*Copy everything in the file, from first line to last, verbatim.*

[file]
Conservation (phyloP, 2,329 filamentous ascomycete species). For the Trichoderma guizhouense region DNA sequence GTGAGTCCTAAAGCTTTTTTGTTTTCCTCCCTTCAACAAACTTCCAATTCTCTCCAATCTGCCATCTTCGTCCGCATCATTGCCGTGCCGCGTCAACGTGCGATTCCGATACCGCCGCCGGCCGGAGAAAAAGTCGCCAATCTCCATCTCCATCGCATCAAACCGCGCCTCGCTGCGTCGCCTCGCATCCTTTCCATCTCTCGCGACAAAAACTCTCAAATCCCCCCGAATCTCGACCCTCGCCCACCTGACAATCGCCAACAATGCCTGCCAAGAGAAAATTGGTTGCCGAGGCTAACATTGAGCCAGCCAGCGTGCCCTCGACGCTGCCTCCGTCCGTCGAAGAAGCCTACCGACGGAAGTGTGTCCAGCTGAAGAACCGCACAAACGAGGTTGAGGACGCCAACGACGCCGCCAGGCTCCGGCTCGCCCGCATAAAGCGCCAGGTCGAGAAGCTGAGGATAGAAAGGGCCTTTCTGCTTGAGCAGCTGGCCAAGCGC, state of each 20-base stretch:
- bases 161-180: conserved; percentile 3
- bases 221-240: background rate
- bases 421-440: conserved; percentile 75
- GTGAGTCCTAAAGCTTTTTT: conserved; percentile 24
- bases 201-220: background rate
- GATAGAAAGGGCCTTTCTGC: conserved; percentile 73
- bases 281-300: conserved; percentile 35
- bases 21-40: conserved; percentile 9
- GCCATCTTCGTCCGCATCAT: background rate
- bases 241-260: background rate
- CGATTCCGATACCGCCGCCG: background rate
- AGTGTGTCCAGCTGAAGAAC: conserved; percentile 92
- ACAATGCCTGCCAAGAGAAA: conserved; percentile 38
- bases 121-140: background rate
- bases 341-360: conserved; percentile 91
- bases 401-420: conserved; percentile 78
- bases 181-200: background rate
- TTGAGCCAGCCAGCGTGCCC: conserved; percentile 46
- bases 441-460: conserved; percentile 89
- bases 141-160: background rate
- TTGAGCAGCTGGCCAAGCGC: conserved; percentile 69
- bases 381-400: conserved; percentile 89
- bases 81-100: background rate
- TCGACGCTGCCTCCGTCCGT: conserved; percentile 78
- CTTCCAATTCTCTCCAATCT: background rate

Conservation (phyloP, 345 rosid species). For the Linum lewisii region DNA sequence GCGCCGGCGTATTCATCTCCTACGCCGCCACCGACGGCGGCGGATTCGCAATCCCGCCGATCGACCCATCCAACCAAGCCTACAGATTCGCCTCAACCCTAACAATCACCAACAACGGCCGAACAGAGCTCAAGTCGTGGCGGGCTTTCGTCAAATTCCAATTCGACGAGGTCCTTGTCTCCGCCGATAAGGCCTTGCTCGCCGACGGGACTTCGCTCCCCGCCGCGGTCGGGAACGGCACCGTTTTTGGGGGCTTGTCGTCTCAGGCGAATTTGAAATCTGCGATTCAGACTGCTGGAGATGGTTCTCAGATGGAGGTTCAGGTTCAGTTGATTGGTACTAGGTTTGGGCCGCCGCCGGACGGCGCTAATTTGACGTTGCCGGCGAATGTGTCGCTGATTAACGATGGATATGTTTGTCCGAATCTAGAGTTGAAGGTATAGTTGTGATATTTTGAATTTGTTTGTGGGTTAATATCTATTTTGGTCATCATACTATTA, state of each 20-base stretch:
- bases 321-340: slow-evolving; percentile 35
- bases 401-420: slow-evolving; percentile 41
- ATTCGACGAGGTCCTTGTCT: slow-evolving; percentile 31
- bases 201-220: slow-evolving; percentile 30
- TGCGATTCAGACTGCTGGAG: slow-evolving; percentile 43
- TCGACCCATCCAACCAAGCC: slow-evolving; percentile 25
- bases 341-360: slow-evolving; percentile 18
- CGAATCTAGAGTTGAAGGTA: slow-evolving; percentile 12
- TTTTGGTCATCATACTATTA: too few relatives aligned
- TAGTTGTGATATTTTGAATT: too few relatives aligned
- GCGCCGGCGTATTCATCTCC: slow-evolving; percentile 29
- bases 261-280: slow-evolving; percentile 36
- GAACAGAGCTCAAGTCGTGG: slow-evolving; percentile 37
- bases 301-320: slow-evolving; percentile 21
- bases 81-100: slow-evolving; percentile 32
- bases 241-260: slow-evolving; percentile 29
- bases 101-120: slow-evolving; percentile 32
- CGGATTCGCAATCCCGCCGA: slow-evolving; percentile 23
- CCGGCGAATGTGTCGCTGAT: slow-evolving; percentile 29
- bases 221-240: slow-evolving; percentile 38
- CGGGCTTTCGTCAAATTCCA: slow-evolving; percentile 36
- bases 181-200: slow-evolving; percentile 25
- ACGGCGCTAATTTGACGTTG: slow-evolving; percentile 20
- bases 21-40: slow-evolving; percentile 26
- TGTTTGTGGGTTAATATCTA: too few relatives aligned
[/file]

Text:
Conservation (phyloP, 2,329 filamentous ascomycete species). For the Trichoderma guizhouense region DNA sequence GTGAGTCCTAAAGCTTTTTTGTTTTCCTCCCTTCAACAAACTTCCAATTCTCTCCAATCTGCCATCTTCGTCCGCATCATTGCCGTGCCGCGTCAACGTGCGATTCCGATACCGCCGCCGGCCGGAGAAAAAGTCGCCAATCTCCATCTCCATCGCATCAAACCGCGCCTCGCTGCGTCGCCTCGCATCCTTTCCATCTCTCGCGACAAAAACTCTCAAATCCCCCCGAATCTCGACCCTCGCCCACCTGACAATCGCCAACAATGCCTGCCAAGAGAAAATTGGTTGCCGAGGCTAACATTGAGCCAGCCAGCGTGCCCTCGACGCTGCCTCCGTCCGTCGAAGAAGCCTACCGACGGAAGTGTGTCCAGCTGAAGAACCGCACAAACGAGGTTGAGGACGCCAACGACGCCGCCAGGCTCCGGCTCGCCCGCATAAAGCGCCAGGTCGAGAAGCTGAGGATAGAAAGGGCCTTTCTGCTTGAGCAGCTGGCCAAGCGC, state of each 20-base stretch:
- bases 161-180: conserved; percentile 3
- bases 221-240: background rate
- bases 421-440: conserved; percentile 75
- GTGAGTCCTAAAGCTTTTTT: conserved; percentile 24
- bases 201-220: background rate
- GATAGAAAGGGCCTTTCTGC: conserved; percentile 73
- bases 281-300: conserved; percentile 35
- bases 21-40: conserved; percentile 9
- GCCATCTTCGTCCGCATCAT: background rate
- bases 241-260: background rate
- CGATTCCGATACCGCCGCCG: background rate
- AGTGTGTCCAGCTGAAGAAC: conserved; percentile 92
- ACAATGCCTGCCAAGAGAAA: conserved; percentile 38
- bases 121-140: background rate
- bases 341-360: conserved; percentile 91
- bases 401-420: conserved; percentile 78
- bases 181-200: background rate
- TTGAGCCAGCCAGCGTGCCC: conserved; percentile 46
- bases 441-460: conserved; percentile 89
- bases 141-160: background rate
- TTGAGCAGCTGGCCAAGCGC: conserved; percentile 69
- bases 381-400: conserved; percentile 89
- bases 81-100: background rate
- TCGACGCTGCCTCCGTCCGT: conserved; percentile 78
- CTTCCAATTCTCTCCAATCT: background rate

Conservation (phyloP, 345 rosid species). For the Linum lewisii region DNA sequence GCGCCGGCGTATTCATCTCCTACGCCGCCACCGACGGCGGCGGATTCGCAATCCCGCCGATCGACCCATCCAACCAAGCCTACAGATTCGCCTCAACCCTAACAATCACCAACAACGGCCGAACAGAGCTCAAGTCGTGGCGGGCTTTCGTCAAATTCCAATTCGACGAGGTCCTTGTCTCCGCCGATAAGGCCTTGCTCGCCGACGGGACTTCGCTCCCCGCCGCGGTCGGGAACGGCACCGTTTTTGGGGGCTTGTCGTCTCAGGCGAATTTGAAATCTGCGATTCAGACTGCTGGAGATGGTTCTCAGATGGAGGTTCAGGTTCAGTTGATTGGTACTAGGTTTGGGCCGCCGCCGGACGGCGCTAATTTGACGTTGCCGGCGAATGTGTCGCTGATTAACGATGGATATGTTTGTCCGAATCTAGAGTTGAAGGTATAGTTGTGATATTTTGAATTTGTTTGTGGGTTAATATCTATTTTGGTCATCATACTATTA, state of each 20-base stretch:
- bases 321-340: slow-evolving; percentile 35
- bases 401-420: slow-evolving; percentile 41
- ATTCGACGAGGTCCTTGTCT: slow-evolving; percentile 31
- bases 201-220: slow-evolving; percentile 30
- TGCGATTCAGACTGCTGGAG: slow-evolving; percentile 43
- TCGACCCATCCAACCAAGCC: slow-evolving; percentile 25
- bases 341-360: slow-evolving; percentile 18
- CGAATCTAGAGTTGAAGGTA: slow-evolving; percentile 12
- TTTTGGTCATCATACTATTA: too few relatives aligned
- TAGTTGTGATATTTTGAATT: too few relatives aligned
- GCGCCGGCGTATTCATCTCC: slow-evolving; percentile 29
- bases 261-280: slow-evolving; percentile 36
- GAACAGAGCTCAAGTCGTGG: slow-evolving; percentile 37
- bases 301-320: slow-evolving; percentile 21
- bases 81-100: slow-evolving; percentile 32
- bases 241-260: slow-evolving; percentile 29
- bases 101-120: slow-evolving; percentile 32
- CGGATTCGCAATCCCGCCGA: slow-evolving; percentile 23
- CCGGCGAATGTGTCGCTGAT: slow-evolving; percentile 29
- bases 221-240: slow-evolving; percentile 38
- CGGGCTTTCGTCAAATTCCA: slow-evolving; percentile 36
- bases 181-200: slow-evolving; percentile 25
- ACGGCGCTAATTTGACGTTG: slow-evolving; percentile 20
- bases 21-40: slow-evolving; percentile 26
- TGTTTGTGGGTTAATATCTA: too few relatives aligned